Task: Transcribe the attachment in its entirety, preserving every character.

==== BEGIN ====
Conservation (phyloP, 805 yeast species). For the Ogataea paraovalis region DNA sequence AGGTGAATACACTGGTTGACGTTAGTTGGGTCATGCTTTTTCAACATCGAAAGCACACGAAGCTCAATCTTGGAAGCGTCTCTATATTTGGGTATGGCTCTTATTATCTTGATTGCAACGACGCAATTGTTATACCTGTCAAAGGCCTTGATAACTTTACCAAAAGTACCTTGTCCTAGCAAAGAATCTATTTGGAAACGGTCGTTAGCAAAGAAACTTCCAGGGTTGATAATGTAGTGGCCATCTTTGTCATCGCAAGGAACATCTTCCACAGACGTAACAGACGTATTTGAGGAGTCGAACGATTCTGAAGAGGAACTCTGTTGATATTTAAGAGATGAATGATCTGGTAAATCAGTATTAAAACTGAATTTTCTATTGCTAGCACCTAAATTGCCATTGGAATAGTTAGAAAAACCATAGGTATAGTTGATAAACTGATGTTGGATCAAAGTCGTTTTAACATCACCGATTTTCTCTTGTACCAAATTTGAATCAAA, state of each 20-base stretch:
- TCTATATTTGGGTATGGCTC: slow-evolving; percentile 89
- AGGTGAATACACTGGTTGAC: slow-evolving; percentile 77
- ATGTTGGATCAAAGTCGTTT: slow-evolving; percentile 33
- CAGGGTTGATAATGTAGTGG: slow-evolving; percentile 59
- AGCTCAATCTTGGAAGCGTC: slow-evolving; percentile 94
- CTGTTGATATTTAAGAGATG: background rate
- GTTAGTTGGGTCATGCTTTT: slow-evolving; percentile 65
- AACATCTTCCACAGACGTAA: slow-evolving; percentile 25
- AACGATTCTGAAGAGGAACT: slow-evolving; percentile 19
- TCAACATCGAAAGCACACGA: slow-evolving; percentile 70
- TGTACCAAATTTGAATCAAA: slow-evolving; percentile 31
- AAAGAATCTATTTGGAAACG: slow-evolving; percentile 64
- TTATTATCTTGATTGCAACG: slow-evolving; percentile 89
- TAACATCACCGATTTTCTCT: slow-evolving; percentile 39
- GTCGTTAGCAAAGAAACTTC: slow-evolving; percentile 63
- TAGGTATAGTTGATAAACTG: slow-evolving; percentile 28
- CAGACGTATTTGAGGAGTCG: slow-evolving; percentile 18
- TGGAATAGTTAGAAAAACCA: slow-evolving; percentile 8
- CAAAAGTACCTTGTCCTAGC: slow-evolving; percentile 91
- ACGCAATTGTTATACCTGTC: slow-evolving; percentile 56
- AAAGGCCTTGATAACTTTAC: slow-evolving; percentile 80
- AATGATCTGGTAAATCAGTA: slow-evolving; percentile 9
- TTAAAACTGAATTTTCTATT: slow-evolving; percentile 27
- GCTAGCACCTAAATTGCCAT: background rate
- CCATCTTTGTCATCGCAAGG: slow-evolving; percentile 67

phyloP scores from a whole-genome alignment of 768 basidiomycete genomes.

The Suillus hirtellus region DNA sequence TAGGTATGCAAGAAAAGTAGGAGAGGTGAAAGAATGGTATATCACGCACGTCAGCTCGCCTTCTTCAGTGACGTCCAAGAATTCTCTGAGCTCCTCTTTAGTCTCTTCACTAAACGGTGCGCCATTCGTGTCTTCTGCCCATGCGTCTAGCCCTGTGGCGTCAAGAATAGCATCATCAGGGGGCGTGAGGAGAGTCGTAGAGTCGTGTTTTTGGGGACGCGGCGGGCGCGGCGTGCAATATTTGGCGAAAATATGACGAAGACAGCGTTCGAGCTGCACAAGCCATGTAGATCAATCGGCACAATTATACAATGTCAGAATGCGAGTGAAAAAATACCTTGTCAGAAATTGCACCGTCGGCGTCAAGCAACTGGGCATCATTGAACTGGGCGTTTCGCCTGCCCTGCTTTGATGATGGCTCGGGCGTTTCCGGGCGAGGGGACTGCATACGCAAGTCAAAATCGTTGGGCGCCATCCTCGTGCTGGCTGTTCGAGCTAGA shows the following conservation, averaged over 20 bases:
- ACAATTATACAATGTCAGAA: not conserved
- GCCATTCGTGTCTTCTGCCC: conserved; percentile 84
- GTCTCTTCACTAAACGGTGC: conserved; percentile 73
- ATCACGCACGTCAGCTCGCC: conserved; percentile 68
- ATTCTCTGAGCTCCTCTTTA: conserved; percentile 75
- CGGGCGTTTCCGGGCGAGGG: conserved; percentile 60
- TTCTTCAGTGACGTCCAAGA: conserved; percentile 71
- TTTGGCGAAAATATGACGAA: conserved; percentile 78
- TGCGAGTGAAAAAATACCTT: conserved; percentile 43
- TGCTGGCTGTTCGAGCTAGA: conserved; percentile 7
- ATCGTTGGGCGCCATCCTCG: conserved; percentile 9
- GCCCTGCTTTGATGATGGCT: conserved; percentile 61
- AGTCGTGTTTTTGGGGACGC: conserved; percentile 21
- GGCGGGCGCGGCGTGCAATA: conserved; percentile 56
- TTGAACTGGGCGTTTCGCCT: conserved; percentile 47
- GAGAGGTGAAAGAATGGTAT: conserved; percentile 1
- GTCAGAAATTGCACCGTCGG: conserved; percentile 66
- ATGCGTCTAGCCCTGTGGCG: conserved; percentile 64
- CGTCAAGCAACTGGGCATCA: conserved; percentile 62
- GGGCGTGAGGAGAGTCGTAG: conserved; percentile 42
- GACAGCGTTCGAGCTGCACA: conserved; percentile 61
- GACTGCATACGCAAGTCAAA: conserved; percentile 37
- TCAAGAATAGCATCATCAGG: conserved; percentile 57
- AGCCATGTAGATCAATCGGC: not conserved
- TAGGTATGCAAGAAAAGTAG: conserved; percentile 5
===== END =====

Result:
Conservation (phyloP, 805 yeast species). For the Ogataea paraovalis region DNA sequence AGGTGAATACACTGGTTGACGTTAGTTGGGTCATGCTTTTTCAACATCGAAAGCACACGAAGCTCAATCTTGGAAGCGTCTCTATATTTGGGTATGGCTCTTATTATCTTGATTGCAACGACGCAATTGTTATACCTGTCAAAGGCCTTGATAACTTTACCAAAAGTACCTTGTCCTAGCAAAGAATCTATTTGGAAACGGTCGTTAGCAAAGAAACTTCCAGGGTTGATAATGTAGTGGCCATCTTTGTCATCGCAAGGAACATCTTCCACAGACGTAACAGACGTATTTGAGGAGTCGAACGATTCTGAAGAGGAACTCTGTTGATATTTAAGAGATGAATGATCTGGTAAATCAGTATTAAAACTGAATTTTCTATTGCTAGCACCTAAATTGCCATTGGAATAGTTAGAAAAACCATAGGTATAGTTGATAAACTGATGTTGGATCAAAGTCGTTTTAACATCACCGATTTTCTCTTGTACCAAATTTGAATCAAA, state of each 20-base stretch:
- TCTATATTTGGGTATGGCTC: slow-evolving; percentile 89
- AGGTGAATACACTGGTTGAC: slow-evolving; percentile 77
- ATGTTGGATCAAAGTCGTTT: slow-evolving; percentile 33
- CAGGGTTGATAATGTAGTGG: slow-evolving; percentile 59
- AGCTCAATCTTGGAAGCGTC: slow-evolving; percentile 94
- CTGTTGATATTTAAGAGATG: background rate
- GTTAGTTGGGTCATGCTTTT: slow-evolving; percentile 65
- AACATCTTCCACAGACGTAA: slow-evolving; percentile 25
- AACGATTCTGAAGAGGAACT: slow-evolving; percentile 19
- TCAACATCGAAAGCACACGA: slow-evolving; percentile 70
- TGTACCAAATTTGAATCAAA: slow-evolving; percentile 31
- AAAGAATCTATTTGGAAACG: slow-evolving; percentile 64
- TTATTATCTTGATTGCAACG: slow-evolving; percentile 89
- TAACATCACCGATTTTCTCT: slow-evolving; percentile 39
- GTCGTTAGCAAAGAAACTTC: slow-evolving; percentile 63
- TAGGTATAGTTGATAAACTG: slow-evolving; percentile 28
- CAGACGTATTTGAGGAGTCG: slow-evolving; percentile 18
- TGGAATAGTTAGAAAAACCA: slow-evolving; percentile 8
- CAAAAGTACCTTGTCCTAGC: slow-evolving; percentile 91
- ACGCAATTGTTATACCTGTC: slow-evolving; percentile 56
- AAAGGCCTTGATAACTTTAC: slow-evolving; percentile 80
- AATGATCTGGTAAATCAGTA: slow-evolving; percentile 9
- TTAAAACTGAATTTTCTATT: slow-evolving; percentile 27
- GCTAGCACCTAAATTGCCAT: background rate
- CCATCTTTGTCATCGCAAGG: slow-evolving; percentile 67

phyloP scores from a whole-genome alignment of 768 basidiomycete genomes.

The Suillus hirtellus region DNA sequence TAGGTATGCAAGAAAAGTAGGAGAGGTGAAAGAATGGTATATCACGCACGTCAGCTCGCCTTCTTCAGTGACGTCCAAGAATTCTCTGAGCTCCTCTTTAGTCTCTTCACTAAACGGTGCGCCATTCGTGTCTTCTGCCCATGCGTCTAGCCCTGTGGCGTCAAGAATAGCATCATCAGGGGGCGTGAGGAGAGTCGTAGAGTCGTGTTTTTGGGGACGCGGCGGGCGCGGCGTGCAATATTTGGCGAAAATATGACGAAGACAGCGTTCGAGCTGCACAAGCCATGTAGATCAATCGGCACAATTATACAATGTCAGAATGCGAGTGAAAAAATACCTTGTCAGAAATTGCACCGTCGGCGTCAAGCAACTGGGCATCATTGAACTGGGCGTTTCGCCTGCCCTGCTTTGATGATGGCTCGGGCGTTTCCGGGCGAGGGGACTGCATACGCAAGTCAAAATCGTTGGGCGCCATCCTCGTGCTGGCTGTTCGAGCTAGA shows the following conservation, averaged over 20 bases:
- ACAATTATACAATGTCAGAA: not conserved
- GCCATTCGTGTCTTCTGCCC: conserved; percentile 84
- GTCTCTTCACTAAACGGTGC: conserved; percentile 73
- ATCACGCACGTCAGCTCGCC: conserved; percentile 68
- ATTCTCTGAGCTCCTCTTTA: conserved; percentile 75
- CGGGCGTTTCCGGGCGAGGG: conserved; percentile 60
- TTCTTCAGTGACGTCCAAGA: conserved; percentile 71
- TTTGGCGAAAATATGACGAA: conserved; percentile 78
- TGCGAGTGAAAAAATACCTT: conserved; percentile 43
- TGCTGGCTGTTCGAGCTAGA: conserved; percentile 7
- ATCGTTGGGCGCCATCCTCG: conserved; percentile 9
- GCCCTGCTTTGATGATGGCT: conserved; percentile 61
- AGTCGTGTTTTTGGGGACGC: conserved; percentile 21
- GGCGGGCGCGGCGTGCAATA: conserved; percentile 56
- TTGAACTGGGCGTTTCGCCT: conserved; percentile 47
- GAGAGGTGAAAGAATGGTAT: conserved; percentile 1
- GTCAGAAATTGCACCGTCGG: conserved; percentile 66
- ATGCGTCTAGCCCTGTGGCG: conserved; percentile 64
- CGTCAAGCAACTGGGCATCA: conserved; percentile 62
- GGGCGTGAGGAGAGTCGTAG: conserved; percentile 42
- GACAGCGTTCGAGCTGCACA: conserved; percentile 61
- GACTGCATACGCAAGTCAAA: conserved; percentile 37
- TCAAGAATAGCATCATCAGG: conserved; percentile 57
- AGCCATGTAGATCAATCGGC: not conserved
- TAGGTATGCAAGAAAAGTAG: conserved; percentile 5